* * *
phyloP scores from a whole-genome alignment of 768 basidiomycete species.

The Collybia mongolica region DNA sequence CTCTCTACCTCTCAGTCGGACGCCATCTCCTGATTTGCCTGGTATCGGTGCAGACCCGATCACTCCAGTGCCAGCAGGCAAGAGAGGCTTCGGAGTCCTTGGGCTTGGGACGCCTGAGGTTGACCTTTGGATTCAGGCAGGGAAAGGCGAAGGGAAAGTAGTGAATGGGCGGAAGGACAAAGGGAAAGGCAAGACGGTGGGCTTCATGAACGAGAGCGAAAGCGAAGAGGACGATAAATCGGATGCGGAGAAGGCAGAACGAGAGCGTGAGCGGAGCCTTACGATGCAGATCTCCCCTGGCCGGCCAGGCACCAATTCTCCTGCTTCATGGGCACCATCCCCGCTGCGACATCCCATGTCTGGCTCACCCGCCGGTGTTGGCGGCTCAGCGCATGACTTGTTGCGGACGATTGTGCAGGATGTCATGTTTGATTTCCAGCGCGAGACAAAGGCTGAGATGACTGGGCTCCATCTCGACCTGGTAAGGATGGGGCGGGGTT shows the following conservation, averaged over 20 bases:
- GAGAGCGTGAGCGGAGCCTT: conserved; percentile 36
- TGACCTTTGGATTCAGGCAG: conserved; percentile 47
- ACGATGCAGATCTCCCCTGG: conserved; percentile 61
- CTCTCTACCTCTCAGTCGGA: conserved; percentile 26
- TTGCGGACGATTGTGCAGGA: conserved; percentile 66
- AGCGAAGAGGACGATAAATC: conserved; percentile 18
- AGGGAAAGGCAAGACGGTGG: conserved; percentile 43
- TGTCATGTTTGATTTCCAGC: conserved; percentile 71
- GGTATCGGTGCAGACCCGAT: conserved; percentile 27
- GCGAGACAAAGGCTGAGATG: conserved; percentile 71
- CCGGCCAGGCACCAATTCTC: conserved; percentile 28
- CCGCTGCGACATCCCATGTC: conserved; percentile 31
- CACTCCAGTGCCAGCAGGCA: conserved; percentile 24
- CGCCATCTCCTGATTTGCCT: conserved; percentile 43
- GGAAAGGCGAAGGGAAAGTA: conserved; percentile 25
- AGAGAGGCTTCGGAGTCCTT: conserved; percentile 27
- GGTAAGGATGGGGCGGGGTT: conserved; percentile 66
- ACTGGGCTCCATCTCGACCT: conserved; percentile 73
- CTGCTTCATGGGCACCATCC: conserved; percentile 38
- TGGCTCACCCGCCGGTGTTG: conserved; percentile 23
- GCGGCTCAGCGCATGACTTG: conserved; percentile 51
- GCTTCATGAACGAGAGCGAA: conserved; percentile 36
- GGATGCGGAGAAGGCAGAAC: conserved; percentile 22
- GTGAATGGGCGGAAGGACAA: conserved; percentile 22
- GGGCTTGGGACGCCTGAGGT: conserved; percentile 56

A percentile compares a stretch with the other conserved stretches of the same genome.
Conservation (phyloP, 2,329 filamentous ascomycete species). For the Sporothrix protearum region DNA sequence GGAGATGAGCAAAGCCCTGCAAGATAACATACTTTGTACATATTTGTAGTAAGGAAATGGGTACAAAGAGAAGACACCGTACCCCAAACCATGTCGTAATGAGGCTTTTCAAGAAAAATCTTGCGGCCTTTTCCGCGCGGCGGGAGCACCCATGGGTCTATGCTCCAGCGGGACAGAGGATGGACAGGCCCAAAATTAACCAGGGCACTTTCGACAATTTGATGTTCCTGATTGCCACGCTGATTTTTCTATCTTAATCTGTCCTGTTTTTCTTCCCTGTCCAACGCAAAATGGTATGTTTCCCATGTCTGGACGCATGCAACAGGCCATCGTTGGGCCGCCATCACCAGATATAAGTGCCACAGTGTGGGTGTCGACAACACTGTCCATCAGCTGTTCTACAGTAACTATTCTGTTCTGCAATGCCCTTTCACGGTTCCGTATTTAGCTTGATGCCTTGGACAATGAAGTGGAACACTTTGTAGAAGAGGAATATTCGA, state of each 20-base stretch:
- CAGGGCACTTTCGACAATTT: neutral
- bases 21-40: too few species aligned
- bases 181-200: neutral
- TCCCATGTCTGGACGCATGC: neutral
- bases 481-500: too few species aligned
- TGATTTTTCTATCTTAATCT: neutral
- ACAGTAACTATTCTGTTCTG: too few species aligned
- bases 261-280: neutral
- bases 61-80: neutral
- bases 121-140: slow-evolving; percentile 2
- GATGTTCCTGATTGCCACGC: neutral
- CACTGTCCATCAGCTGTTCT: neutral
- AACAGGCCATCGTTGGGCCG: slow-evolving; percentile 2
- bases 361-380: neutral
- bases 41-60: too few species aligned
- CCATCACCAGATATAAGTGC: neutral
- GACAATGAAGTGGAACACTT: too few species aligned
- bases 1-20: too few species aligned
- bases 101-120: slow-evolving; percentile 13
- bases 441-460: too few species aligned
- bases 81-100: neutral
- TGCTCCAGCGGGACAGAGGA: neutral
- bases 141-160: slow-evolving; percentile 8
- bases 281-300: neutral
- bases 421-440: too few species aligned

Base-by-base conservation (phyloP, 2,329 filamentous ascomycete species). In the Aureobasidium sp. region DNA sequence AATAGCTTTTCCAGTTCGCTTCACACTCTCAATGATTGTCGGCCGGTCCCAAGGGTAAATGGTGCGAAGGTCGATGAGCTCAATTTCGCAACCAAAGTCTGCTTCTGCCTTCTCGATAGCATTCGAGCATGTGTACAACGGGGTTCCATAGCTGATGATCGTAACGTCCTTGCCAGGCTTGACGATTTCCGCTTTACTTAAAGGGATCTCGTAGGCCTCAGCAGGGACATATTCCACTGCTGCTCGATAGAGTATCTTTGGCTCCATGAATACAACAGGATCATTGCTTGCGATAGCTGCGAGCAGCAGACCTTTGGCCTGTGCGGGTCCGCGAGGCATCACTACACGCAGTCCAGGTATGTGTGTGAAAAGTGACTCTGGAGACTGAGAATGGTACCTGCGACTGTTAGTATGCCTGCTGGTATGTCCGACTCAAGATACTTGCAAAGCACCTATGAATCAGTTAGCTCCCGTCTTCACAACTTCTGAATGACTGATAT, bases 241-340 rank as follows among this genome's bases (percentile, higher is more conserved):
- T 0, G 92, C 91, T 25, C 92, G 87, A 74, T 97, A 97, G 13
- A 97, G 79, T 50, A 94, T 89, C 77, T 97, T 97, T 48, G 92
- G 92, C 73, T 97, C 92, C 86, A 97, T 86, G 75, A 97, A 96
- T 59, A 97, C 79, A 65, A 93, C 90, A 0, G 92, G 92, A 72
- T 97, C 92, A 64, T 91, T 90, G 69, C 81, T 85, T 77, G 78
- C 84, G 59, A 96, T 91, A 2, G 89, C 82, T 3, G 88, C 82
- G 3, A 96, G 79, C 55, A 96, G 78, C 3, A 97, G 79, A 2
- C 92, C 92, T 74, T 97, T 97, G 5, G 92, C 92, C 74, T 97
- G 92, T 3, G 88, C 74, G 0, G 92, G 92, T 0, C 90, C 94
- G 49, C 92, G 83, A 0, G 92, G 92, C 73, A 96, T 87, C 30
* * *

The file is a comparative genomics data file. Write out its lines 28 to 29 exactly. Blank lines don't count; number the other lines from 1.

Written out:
A percentile compares a stretch with the other conserved stretches of the same genome.
Conservation (phyloP, 2,329 filamentous ascomycete species). For the Sporothrix protearum region DNA sequence GGAGATGAGCAAAGCCCTGCAAGATAACATACTTTGTACATATTTGTAGTAAGGAAATGGGTACAAAGAGAAGACACCGTACCCCAAACCATGTCGTAATGAGGCTTTTCAAGAAAAATCTTGCGGCCTTTTCCGCGCGGCGGGAGCACCCATGGGTCTATGCTCCAGCGGGACAGAGGATGGACAGGCCCAAAATTAACCAGGGCACTTTCGACAATTTGATGTTCCTGATTGCCACGCTGATTTTTCTATCTTAATCTGTCCTGTTTTTCTTCCCTGTCCAACGCAAAATGGTATGTTTCCCATGTCTGGACGCATGCAACAGGCCATCGTTGGGCCGCCATCACCAGATATAAGTGCCACAGTGTGGGTGTCGACAACACTGTCCATCAGCTGTTCTACAGTAACTATTCTGTTCTGCAATGCCCTTTCACGGTTCCGTATTTAGCTTGATGCCTTGGACAATGAAGTGGAACACTTTGTAGAAGAGGAATATTCGA, state of each 20-base stretch: